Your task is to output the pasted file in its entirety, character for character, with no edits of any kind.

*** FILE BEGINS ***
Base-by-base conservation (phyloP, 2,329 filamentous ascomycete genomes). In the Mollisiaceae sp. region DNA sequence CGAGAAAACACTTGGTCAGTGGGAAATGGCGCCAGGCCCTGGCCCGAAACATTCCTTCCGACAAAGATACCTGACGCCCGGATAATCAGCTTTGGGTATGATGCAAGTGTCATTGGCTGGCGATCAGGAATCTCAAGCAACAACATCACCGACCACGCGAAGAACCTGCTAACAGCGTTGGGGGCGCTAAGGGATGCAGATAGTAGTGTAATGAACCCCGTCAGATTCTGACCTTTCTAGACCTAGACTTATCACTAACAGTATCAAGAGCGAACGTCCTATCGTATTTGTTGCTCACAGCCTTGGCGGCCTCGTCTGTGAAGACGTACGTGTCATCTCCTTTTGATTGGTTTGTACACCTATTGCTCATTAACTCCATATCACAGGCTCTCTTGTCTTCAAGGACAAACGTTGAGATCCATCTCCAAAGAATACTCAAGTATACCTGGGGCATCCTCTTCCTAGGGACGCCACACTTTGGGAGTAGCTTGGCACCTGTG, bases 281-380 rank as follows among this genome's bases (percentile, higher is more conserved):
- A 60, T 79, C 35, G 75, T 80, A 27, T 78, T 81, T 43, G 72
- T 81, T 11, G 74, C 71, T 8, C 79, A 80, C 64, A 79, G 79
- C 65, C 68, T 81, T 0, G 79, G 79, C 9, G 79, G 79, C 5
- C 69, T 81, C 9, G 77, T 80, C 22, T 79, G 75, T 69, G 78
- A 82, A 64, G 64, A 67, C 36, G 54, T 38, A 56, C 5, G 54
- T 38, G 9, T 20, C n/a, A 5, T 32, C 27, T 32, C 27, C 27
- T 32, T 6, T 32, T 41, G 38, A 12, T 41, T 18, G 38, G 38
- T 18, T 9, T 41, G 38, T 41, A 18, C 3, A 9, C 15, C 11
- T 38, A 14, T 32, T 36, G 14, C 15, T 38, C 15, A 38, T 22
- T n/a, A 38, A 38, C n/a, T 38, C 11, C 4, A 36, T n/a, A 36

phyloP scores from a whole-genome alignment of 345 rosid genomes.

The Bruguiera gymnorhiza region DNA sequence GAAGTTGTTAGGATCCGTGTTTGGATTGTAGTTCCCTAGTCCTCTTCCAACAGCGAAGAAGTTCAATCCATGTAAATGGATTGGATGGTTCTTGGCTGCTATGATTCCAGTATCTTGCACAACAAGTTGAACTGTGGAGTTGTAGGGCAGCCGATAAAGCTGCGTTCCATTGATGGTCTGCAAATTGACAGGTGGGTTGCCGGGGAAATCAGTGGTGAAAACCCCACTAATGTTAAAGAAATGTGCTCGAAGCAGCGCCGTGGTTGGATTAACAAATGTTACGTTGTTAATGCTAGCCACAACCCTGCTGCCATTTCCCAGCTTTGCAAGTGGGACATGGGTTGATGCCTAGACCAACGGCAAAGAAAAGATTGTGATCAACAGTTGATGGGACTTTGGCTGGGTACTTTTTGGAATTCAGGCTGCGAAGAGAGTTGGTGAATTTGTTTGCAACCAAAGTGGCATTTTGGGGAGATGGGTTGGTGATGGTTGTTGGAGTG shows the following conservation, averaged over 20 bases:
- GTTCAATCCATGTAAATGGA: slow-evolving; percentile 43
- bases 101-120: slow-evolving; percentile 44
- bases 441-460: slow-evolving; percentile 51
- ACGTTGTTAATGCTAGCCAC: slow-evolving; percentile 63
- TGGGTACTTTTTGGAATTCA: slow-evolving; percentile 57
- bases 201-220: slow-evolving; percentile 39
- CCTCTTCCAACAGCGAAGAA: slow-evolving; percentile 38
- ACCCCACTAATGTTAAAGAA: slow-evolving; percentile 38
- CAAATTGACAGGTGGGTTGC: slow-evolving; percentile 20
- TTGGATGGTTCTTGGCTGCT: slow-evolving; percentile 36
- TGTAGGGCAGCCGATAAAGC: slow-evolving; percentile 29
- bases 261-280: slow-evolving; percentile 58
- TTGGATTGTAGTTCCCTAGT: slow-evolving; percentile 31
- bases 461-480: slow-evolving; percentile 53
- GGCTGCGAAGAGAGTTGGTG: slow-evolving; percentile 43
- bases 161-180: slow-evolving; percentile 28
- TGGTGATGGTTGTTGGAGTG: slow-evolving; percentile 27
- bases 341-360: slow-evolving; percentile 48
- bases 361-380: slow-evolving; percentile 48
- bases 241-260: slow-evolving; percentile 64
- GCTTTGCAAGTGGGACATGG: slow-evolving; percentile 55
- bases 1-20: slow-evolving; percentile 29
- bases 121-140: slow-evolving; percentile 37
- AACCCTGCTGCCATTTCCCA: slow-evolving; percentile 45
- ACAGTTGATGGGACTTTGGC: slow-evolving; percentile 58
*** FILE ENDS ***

Base-by-base conservation (phyloP, 2,329 filamentous ascomycete genomes). In the Mollisiaceae sp. region DNA sequence CGAGAAAACACTTGGTCAGTGGGAAATGGCGCCAGGCCCTGGCCCGAAACATTCCTTCCGACAAAGATACCTGACGCCCGGATAATCAGCTTTGGGTATGATGCAAGTGTCATTGGCTGGCGATCAGGAATCTCAAGCAACAACATCACCGACCACGCGAAGAACCTGCTAACAGCGTTGGGGGCGCTAAGGGATGCAGATAGTAGTGTAATGAACCCCGTCAGATTCTGACCTTTCTAGACCTAGACTTATCACTAACAGTATCAAGAGCGAACGTCCTATCGTATTTGTTGCTCACAGCCTTGGCGGCCTCGTCTGTGAAGACGTACGTGTCATCTCCTTTTGATTGGTTTGTACACCTATTGCTCATTAACTCCATATCACAGGCTCTCTTGTCTTCAAGGACAAACGTTGAGATCCATCTCCAAAGAATACTCAAGTATACCTGGGGCATCCTCTTCCTAGGGACGCCACACTTTGGGAGTAGCTTGGCACCTGTG, bases 281-380 rank as follows among this genome's bases (percentile, higher is more conserved):
- A 60, T 79, C 35, G 75, T 80, A 27, T 78, T 81, T 43, G 72
- T 81, T 11, G 74, C 71, T 8, C 79, A 80, C 64, A 79, G 79
- C 65, C 68, T 81, T 0, G 79, G 79, C 9, G 79, G 79, C 5
- C 69, T 81, C 9, G 77, T 80, C 22, T 79, G 75, T 69, G 78
- A 82, A 64, G 64, A 67, C 36, G 54, T 38, A 56, C 5, G 54
- T 38, G 9, T 20, C n/a, A 5, T 32, C 27, T 32, C 27, C 27
- T 32, T 6, T 32, T 41, G 38, A 12, T 41, T 18, G 38, G 38
- T 18, T 9, T 41, G 38, T 41, A 18, C 3, A 9, C 15, C 11
- T 38, A 14, T 32, T 36, G 14, C 15, T 38, C 15, A 38, T 22
- T n/a, A 38, A 38, C n/a, T 38, C 11, C 4, A 36, T n/a, A 36

phyloP scores from a whole-genome alignment of 345 rosid genomes.

The Bruguiera gymnorhiza region DNA sequence GAAGTTGTTAGGATCCGTGTTTGGATTGTAGTTCCCTAGTCCTCTTCCAACAGCGAAGAAGTTCAATCCATGTAAATGGATTGGATGGTTCTTGGCTGCTATGATTCCAGTATCTTGCACAACAAGTTGAACTGTGGAGTTGTAGGGCAGCCGATAAAGCTGCGTTCCATTGATGGTCTGCAAATTGACAGGTGGGTTGCCGGGGAAATCAGTGGTGAAAACCCCACTAATGTTAAAGAAATGTGCTCGAAGCAGCGCCGTGGTTGGATTAACAAATGTTACGTTGTTAATGCTAGCCACAACCCTGCTGCCATTTCCCAGCTTTGCAAGTGGGACATGGGTTGATGCCTAGACCAACGGCAAAGAAAAGATTGTGATCAACAGTTGATGGGACTTTGGCTGGGTACTTTTTGGAATTCAGGCTGCGAAGAGAGTTGGTGAATTTGTTTGCAACCAAAGTGGCATTTTGGGGAGATGGGTTGGTGATGGTTGTTGGAGTG shows the following conservation, averaged over 20 bases:
- GTTCAATCCATGTAAATGGA: slow-evolving; percentile 43
- bases 101-120: slow-evolving; percentile 44
- bases 441-460: slow-evolving; percentile 51
- ACGTTGTTAATGCTAGCCAC: slow-evolving; percentile 63
- TGGGTACTTTTTGGAATTCA: slow-evolving; percentile 57
- bases 201-220: slow-evolving; percentile 39
- CCTCTTCCAACAGCGAAGAA: slow-evolving; percentile 38
- ACCCCACTAATGTTAAAGAA: slow-evolving; percentile 38
- CAAATTGACAGGTGGGTTGC: slow-evolving; percentile 20
- TTGGATGGTTCTTGGCTGCT: slow-evolving; percentile 36
- TGTAGGGCAGCCGATAAAGC: slow-evolving; percentile 29
- bases 261-280: slow-evolving; percentile 58
- TTGGATTGTAGTTCCCTAGT: slow-evolving; percentile 31
- bases 461-480: slow-evolving; percentile 53
- GGCTGCGAAGAGAGTTGGTG: slow-evolving; percentile 43
- bases 161-180: slow-evolving; percentile 28
- TGGTGATGGTTGTTGGAGTG: slow-evolving; percentile 27
- bases 341-360: slow-evolving; percentile 48
- bases 361-380: slow-evolving; percentile 48
- bases 241-260: slow-evolving; percentile 64
- GCTTTGCAAGTGGGACATGG: slow-evolving; percentile 55
- bases 1-20: slow-evolving; percentile 29
- bases 121-140: slow-evolving; percentile 37
- AACCCTGCTGCCATTTCCCA: slow-evolving; percentile 45
- ACAGTTGATGGGACTTTGGC: slow-evolving; percentile 58